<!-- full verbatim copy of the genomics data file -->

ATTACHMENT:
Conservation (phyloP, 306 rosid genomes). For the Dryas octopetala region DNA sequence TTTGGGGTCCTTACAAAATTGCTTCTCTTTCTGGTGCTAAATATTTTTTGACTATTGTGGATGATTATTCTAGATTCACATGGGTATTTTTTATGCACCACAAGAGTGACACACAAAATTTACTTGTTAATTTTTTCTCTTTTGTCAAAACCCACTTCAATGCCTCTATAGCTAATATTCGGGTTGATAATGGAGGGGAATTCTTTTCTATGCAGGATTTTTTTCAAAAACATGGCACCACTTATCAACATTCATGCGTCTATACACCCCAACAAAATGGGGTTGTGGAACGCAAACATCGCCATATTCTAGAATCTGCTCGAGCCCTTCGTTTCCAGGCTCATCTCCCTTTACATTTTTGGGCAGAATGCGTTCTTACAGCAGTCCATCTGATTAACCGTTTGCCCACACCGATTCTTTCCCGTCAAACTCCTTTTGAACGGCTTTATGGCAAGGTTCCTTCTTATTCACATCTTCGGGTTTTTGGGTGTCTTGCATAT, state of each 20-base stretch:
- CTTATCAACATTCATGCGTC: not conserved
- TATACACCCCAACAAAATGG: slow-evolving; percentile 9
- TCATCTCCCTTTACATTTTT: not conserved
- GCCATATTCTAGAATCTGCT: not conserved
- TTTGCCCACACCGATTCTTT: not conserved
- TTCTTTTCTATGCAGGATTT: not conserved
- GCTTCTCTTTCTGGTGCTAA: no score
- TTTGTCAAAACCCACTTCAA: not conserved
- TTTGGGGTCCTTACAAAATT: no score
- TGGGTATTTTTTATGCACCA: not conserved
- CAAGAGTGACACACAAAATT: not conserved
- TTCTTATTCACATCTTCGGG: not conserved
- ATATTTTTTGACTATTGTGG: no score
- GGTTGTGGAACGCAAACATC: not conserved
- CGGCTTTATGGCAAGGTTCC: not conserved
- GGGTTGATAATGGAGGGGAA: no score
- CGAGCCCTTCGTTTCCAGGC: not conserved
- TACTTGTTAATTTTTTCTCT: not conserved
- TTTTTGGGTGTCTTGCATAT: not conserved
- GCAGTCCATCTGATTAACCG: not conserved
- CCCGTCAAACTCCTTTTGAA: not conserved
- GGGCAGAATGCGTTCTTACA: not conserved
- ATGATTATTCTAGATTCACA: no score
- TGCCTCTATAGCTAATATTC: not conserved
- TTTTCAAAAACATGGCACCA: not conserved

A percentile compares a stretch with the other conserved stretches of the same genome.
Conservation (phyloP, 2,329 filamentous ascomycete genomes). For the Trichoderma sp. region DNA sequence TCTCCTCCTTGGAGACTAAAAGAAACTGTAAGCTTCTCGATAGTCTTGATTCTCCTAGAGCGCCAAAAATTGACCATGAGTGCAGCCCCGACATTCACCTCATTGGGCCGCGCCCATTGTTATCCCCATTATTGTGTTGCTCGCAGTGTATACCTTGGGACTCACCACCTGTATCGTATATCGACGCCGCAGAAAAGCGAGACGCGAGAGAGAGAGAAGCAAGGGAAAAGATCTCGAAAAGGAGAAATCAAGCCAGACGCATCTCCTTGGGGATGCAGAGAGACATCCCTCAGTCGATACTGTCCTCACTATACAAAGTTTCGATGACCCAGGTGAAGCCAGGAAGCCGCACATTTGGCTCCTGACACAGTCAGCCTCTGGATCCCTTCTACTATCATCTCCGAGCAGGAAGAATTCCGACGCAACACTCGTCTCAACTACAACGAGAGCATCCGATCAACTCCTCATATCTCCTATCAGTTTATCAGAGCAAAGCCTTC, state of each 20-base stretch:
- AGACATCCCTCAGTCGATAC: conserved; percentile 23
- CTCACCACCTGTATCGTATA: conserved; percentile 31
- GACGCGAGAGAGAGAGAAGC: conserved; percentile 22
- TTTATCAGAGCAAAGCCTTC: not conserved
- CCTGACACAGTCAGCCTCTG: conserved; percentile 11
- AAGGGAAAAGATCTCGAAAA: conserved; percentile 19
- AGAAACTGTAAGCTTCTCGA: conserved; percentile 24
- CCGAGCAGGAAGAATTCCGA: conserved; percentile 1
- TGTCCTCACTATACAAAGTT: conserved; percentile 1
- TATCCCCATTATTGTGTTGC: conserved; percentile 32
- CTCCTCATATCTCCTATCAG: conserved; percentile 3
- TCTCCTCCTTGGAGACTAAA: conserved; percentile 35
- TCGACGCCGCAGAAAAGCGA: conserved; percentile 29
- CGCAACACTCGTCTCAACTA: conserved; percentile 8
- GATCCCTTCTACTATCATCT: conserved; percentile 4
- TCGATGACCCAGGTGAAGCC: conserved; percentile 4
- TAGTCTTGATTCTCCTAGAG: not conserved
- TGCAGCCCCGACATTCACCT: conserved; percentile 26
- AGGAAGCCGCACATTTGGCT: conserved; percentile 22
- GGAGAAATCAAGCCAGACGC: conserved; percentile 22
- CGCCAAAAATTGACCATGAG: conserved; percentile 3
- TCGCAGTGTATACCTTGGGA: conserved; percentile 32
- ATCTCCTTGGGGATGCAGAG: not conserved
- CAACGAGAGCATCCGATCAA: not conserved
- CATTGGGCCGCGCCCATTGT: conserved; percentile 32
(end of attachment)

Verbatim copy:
Conservation (phyloP, 306 rosid genomes). For the Dryas octopetala region DNA sequence TTTGGGGTCCTTACAAAATTGCTTCTCTTTCTGGTGCTAAATATTTTTTGACTATTGTGGATGATTATTCTAGATTCACATGGGTATTTTTTATGCACCACAAGAGTGACACACAAAATTTACTTGTTAATTTTTTCTCTTTTGTCAAAACCCACTTCAATGCCTCTATAGCTAATATTCGGGTTGATAATGGAGGGGAATTCTTTTCTATGCAGGATTTTTTTCAAAAACATGGCACCACTTATCAACATTCATGCGTCTATACACCCCAACAAAATGGGGTTGTGGAACGCAAACATCGCCATATTCTAGAATCTGCTCGAGCCCTTCGTTTCCAGGCTCATCTCCCTTTACATTTTTGGGCAGAATGCGTTCTTACAGCAGTCCATCTGATTAACCGTTTGCCCACACCGATTCTTTCCCGTCAAACTCCTTTTGAACGGCTTTATGGCAAGGTTCCTTCTTATTCACATCTTCGGGTTTTTGGGTGTCTTGCATAT, state of each 20-base stretch:
- CTTATCAACATTCATGCGTC: not conserved
- TATACACCCCAACAAAATGG: slow-evolving; percentile 9
- TCATCTCCCTTTACATTTTT: not conserved
- GCCATATTCTAGAATCTGCT: not conserved
- TTTGCCCACACCGATTCTTT: not conserved
- TTCTTTTCTATGCAGGATTT: not conserved
- GCTTCTCTTTCTGGTGCTAA: no score
- TTTGTCAAAACCCACTTCAA: not conserved
- TTTGGGGTCCTTACAAAATT: no score
- TGGGTATTTTTTATGCACCA: not conserved
- CAAGAGTGACACACAAAATT: not conserved
- TTCTTATTCACATCTTCGGG: not conserved
- ATATTTTTTGACTATTGTGG: no score
- GGTTGTGGAACGCAAACATC: not conserved
- CGGCTTTATGGCAAGGTTCC: not conserved
- GGGTTGATAATGGAGGGGAA: no score
- CGAGCCCTTCGTTTCCAGGC: not conserved
- TACTTGTTAATTTTTTCTCT: not conserved
- TTTTTGGGTGTCTTGCATAT: not conserved
- GCAGTCCATCTGATTAACCG: not conserved
- CCCGTCAAACTCCTTTTGAA: not conserved
- GGGCAGAATGCGTTCTTACA: not conserved
- ATGATTATTCTAGATTCACA: no score
- TGCCTCTATAGCTAATATTC: not conserved
- TTTTCAAAAACATGGCACCA: not conserved

A percentile compares a stretch with the other conserved stretches of the same genome.
Conservation (phyloP, 2,329 filamentous ascomycete genomes). For the Trichoderma sp. region DNA sequence TCTCCTCCTTGGAGACTAAAAGAAACTGTAAGCTTCTCGATAGTCTTGATTCTCCTAGAGCGCCAAAAATTGACCATGAGTGCAGCCCCGACATTCACCTCATTGGGCCGCGCCCATTGTTATCCCCATTATTGTGTTGCTCGCAGTGTATACCTTGGGACTCACCACCTGTATCGTATATCGACGCCGCAGAAAAGCGAGACGCGAGAGAGAGAGAAGCAAGGGAAAAGATCTCGAAAAGGAGAAATCAAGCCAGACGCATCTCCTTGGGGATGCAGAGAGACATCCCTCAGTCGATACTGTCCTCACTATACAAAGTTTCGATGACCCAGGTGAAGCCAGGAAGCCGCACATTTGGCTCCTGACACAGTCAGCCTCTGGATCCCTTCTACTATCATCTCCGAGCAGGAAGAATTCCGACGCAACACTCGTCTCAACTACAACGAGAGCATCCGATCAACTCCTCATATCTCCTATCAGTTTATCAGAGCAAAGCCTTC, state of each 20-base stretch:
- AGACATCCCTCAGTCGATAC: conserved; percentile 23
- CTCACCACCTGTATCGTATA: conserved; percentile 31
- GACGCGAGAGAGAGAGAAGC: conserved; percentile 22
- TTTATCAGAGCAAAGCCTTC: not conserved
- CCTGACACAGTCAGCCTCTG: conserved; percentile 11
- AAGGGAAAAGATCTCGAAAA: conserved; percentile 19
- AGAAACTGTAAGCTTCTCGA: conserved; percentile 24
- CCGAGCAGGAAGAATTCCGA: conserved; percentile 1
- TGTCCTCACTATACAAAGTT: conserved; percentile 1
- TATCCCCATTATTGTGTTGC: conserved; percentile 32
- CTCCTCATATCTCCTATCAG: conserved; percentile 3
- TCTCCTCCTTGGAGACTAAA: conserved; percentile 35
- TCGACGCCGCAGAAAAGCGA: conserved; percentile 29
- CGCAACACTCGTCTCAACTA: conserved; percentile 8
- GATCCCTTCTACTATCATCT: conserved; percentile 4
- TCGATGACCCAGGTGAAGCC: conserved; percentile 4
- TAGTCTTGATTCTCCTAGAG: not conserved
- TGCAGCCCCGACATTCACCT: conserved; percentile 26
- AGGAAGCCGCACATTTGGCT: conserved; percentile 22
- GGAGAAATCAAGCCAGACGC: conserved; percentile 22
- CGCCAAAAATTGACCATGAG: conserved; percentile 3
- TCGCAGTGTATACCTTGGGA: conserved; percentile 32
- ATCTCCTTGGGGATGCAGAG: not conserved
- CAACGAGAGCATCCGATCAA: not conserved
- CATTGGGCCGCGCCCATTGT: conserved; percentile 32